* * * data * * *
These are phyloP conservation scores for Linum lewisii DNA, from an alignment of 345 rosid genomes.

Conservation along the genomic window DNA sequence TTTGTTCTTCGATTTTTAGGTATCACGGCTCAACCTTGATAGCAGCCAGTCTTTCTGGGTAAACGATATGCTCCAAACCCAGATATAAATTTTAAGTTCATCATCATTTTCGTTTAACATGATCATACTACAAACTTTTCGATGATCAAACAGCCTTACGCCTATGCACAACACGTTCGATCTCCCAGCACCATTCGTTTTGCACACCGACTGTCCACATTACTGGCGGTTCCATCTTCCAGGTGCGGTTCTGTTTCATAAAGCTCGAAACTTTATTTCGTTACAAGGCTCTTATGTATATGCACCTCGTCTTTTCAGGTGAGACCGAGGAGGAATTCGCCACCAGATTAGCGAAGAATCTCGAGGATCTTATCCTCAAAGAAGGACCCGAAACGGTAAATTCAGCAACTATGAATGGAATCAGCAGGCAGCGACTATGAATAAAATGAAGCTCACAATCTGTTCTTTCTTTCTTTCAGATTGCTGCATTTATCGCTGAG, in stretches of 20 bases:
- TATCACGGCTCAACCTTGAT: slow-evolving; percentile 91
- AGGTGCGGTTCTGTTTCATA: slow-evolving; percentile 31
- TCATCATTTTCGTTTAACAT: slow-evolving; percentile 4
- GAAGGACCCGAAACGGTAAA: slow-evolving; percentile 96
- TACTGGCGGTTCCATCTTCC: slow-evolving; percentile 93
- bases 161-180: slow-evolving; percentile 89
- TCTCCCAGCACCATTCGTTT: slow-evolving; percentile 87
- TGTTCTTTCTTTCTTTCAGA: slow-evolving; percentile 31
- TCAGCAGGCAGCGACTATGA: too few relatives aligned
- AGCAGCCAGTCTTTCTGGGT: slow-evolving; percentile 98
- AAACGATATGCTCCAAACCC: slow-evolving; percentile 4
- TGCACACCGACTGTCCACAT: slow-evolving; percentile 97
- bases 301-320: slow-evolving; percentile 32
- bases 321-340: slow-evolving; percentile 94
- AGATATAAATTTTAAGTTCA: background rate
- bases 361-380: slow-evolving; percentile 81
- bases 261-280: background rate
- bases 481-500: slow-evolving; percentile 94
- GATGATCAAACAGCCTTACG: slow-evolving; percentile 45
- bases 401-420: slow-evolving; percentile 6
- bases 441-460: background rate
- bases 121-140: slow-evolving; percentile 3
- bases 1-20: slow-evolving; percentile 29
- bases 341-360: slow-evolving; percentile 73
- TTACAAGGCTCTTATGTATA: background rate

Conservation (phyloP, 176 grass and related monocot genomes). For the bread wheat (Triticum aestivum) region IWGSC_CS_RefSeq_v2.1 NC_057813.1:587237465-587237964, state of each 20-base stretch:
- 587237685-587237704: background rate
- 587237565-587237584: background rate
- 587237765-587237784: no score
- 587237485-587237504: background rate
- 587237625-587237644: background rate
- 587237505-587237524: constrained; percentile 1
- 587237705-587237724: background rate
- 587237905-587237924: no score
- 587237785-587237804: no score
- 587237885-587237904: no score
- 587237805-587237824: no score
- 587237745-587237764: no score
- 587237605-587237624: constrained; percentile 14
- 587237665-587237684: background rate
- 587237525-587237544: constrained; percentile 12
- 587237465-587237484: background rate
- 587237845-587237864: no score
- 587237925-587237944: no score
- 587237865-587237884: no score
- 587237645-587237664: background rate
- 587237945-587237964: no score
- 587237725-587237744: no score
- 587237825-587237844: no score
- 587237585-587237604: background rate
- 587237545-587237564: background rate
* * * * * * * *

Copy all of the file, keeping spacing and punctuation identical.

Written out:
These are phyloP conservation scores for Linum lewisii DNA, from an alignment of 345 rosid genomes.

Conservation along the genomic window DNA sequence TTTGTTCTTCGATTTTTAGGTATCACGGCTCAACCTTGATAGCAGCCAGTCTTTCTGGGTAAACGATATGCTCCAAACCCAGATATAAATTTTAAGTTCATCATCATTTTCGTTTAACATGATCATACTACAAACTTTTCGATGATCAAACAGCCTTACGCCTATGCACAACACGTTCGATCTCCCAGCACCATTCGTTTTGCACACCGACTGTCCACATTACTGGCGGTTCCATCTTCCAGGTGCGGTTCTGTTTCATAAAGCTCGAAACTTTATTTCGTTACAAGGCTCTTATGTATATGCACCTCGTCTTTTCAGGTGAGACCGAGGAGGAATTCGCCACCAGATTAGCGAAGAATCTCGAGGATCTTATCCTCAAAGAAGGACCCGAAACGGTAAATTCAGCAACTATGAATGGAATCAGCAGGCAGCGACTATGAATAAAATGAAGCTCACAATCTGTTCTTTCTTTCTTTCAGATTGCTGCATTTATCGCTGAG, in stretches of 20 bases:
- TATCACGGCTCAACCTTGAT: slow-evolving; percentile 91
- AGGTGCGGTTCTGTTTCATA: slow-evolving; percentile 31
- TCATCATTTTCGTTTAACAT: slow-evolving; percentile 4
- GAAGGACCCGAAACGGTAAA: slow-evolving; percentile 96
- TACTGGCGGTTCCATCTTCC: slow-evolving; percentile 93
- bases 161-180: slow-evolving; percentile 89
- TCTCCCAGCACCATTCGTTT: slow-evolving; percentile 87
- TGTTCTTTCTTTCTTTCAGA: slow-evolving; percentile 31
- TCAGCAGGCAGCGACTATGA: too few relatives aligned
- AGCAGCCAGTCTTTCTGGGT: slow-evolving; percentile 98
- AAACGATATGCTCCAAACCC: slow-evolving; percentile 4
- TGCACACCGACTGTCCACAT: slow-evolving; percentile 97
- bases 301-320: slow-evolving; percentile 32
- bases 321-340: slow-evolving; percentile 94
- AGATATAAATTTTAAGTTCA: background rate
- bases 361-380: slow-evolving; percentile 81
- bases 261-280: background rate
- bases 481-500: slow-evolving; percentile 94
- GATGATCAAACAGCCTTACG: slow-evolving; percentile 45
- bases 401-420: slow-evolving; percentile 6
- bases 441-460: background rate
- bases 121-140: slow-evolving; percentile 3
- bases 1-20: slow-evolving; percentile 29
- bases 341-360: slow-evolving; percentile 73
- TTACAAGGCTCTTATGTATA: background rate

Conservation (phyloP, 176 grass and related monocot genomes). For the bread wheat (Triticum aestivum) region IWGSC_CS_RefSeq_v2.1 NC_057813.1:587237465-587237964, state of each 20-base stretch:
- 587237685-587237704: background rate
- 587237565-587237584: background rate
- 587237765-587237784: no score
- 587237485-587237504: background rate
- 587237625-587237644: background rate
- 587237505-587237524: constrained; percentile 1
- 587237705-587237724: background rate
- 587237905-587237924: no score
- 587237785-587237804: no score
- 587237885-587237904: no score
- 587237805-587237824: no score
- 587237745-587237764: no score
- 587237605-587237624: constrained; percentile 14
- 587237665-587237684: background rate
- 587237525-587237544: constrained; percentile 12
- 587237465-587237484: background rate
- 587237845-587237864: no score
- 587237925-587237944: no score
- 587237865-587237884: no score
- 587237645-587237664: background rate
- 587237945-587237964: no score
- 587237725-587237744: no score
- 587237825-587237844: no score
- 587237585-587237604: background rate
- 587237545-587237564: background rate